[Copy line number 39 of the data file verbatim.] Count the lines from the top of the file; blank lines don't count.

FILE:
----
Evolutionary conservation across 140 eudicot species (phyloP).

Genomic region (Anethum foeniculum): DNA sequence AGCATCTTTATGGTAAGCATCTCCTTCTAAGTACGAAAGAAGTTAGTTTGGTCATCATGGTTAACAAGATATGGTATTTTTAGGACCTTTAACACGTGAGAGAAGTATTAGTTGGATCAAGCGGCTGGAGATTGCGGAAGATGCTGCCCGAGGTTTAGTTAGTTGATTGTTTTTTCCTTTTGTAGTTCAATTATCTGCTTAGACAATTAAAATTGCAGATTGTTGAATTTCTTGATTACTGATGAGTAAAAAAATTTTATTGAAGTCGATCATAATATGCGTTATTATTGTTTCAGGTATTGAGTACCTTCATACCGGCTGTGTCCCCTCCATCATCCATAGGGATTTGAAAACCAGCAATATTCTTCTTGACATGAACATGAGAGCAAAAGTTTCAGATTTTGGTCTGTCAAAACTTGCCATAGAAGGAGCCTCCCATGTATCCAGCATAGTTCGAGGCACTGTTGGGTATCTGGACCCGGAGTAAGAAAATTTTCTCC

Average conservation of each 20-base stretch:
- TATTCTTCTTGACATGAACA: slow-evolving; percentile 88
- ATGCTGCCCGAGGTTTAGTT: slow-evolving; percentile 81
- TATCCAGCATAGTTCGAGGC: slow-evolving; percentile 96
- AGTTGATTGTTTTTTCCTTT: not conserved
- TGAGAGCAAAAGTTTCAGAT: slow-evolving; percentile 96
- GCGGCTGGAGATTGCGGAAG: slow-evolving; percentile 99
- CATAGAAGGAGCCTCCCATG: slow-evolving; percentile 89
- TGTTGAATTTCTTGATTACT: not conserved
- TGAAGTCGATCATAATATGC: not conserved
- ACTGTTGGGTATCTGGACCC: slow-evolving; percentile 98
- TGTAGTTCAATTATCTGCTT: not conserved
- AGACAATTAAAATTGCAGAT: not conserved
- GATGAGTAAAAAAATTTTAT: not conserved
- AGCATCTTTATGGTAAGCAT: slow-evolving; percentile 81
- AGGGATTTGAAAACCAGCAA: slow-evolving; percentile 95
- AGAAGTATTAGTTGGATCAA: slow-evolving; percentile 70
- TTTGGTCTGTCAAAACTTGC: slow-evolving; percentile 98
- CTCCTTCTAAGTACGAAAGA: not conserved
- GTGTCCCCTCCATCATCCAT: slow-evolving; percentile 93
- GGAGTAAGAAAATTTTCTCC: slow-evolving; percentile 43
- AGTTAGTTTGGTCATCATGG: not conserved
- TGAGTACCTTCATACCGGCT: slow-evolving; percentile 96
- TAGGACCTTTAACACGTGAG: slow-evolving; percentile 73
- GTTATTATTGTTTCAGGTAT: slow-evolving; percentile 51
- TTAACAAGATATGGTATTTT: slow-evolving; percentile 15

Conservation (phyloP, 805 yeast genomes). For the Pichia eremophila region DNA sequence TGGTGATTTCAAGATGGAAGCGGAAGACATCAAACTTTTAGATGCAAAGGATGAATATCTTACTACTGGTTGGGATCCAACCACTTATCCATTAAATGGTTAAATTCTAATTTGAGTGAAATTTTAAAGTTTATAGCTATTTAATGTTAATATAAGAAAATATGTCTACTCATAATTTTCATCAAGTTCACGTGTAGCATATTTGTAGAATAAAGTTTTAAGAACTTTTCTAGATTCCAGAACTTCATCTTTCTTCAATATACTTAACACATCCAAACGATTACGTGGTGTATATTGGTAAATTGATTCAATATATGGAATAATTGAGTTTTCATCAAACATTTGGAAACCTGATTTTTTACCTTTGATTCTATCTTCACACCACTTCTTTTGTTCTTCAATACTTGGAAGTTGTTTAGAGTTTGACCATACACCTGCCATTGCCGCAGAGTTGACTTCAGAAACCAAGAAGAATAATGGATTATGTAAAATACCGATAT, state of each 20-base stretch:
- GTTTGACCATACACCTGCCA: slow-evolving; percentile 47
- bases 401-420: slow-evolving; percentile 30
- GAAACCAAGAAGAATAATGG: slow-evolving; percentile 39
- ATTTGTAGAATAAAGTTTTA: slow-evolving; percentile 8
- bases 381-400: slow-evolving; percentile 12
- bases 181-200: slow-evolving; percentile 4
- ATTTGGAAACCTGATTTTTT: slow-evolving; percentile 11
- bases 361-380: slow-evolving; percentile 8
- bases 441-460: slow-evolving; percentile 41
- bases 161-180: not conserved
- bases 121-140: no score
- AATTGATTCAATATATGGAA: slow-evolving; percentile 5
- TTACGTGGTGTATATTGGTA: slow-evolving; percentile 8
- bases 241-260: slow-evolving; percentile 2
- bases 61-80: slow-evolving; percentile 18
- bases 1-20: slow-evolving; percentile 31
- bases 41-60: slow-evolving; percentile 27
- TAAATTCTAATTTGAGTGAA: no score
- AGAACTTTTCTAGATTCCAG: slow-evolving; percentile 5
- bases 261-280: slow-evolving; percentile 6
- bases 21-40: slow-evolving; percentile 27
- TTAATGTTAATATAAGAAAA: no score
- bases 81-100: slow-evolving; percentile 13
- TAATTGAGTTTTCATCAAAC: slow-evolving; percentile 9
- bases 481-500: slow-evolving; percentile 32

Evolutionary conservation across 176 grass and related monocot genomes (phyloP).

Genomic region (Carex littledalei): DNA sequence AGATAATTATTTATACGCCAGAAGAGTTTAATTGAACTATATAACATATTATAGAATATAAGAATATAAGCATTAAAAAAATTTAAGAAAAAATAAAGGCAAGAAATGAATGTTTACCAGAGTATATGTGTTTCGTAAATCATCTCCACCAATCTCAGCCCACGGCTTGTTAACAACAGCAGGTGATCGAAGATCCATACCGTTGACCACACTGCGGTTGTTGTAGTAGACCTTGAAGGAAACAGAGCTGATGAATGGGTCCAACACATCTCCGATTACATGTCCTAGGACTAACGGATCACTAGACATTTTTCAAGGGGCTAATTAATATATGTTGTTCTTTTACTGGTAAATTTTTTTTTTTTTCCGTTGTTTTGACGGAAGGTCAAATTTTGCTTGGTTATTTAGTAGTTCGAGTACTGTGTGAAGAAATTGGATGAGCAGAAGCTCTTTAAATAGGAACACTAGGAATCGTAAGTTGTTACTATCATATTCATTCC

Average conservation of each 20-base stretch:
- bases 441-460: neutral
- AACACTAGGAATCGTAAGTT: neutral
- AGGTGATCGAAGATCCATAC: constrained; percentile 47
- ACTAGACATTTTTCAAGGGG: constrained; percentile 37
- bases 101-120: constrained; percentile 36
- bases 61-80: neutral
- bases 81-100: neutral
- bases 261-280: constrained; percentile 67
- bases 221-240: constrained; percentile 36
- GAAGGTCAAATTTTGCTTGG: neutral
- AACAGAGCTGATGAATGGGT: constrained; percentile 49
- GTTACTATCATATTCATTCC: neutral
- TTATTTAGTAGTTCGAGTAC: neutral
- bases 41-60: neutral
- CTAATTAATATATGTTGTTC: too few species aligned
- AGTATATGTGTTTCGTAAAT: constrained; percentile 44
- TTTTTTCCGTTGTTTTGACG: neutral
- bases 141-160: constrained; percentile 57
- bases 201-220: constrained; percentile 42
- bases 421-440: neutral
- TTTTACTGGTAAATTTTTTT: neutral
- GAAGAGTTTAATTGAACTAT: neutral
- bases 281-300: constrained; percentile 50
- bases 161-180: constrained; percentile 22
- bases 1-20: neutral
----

- bases 161-180: not conserved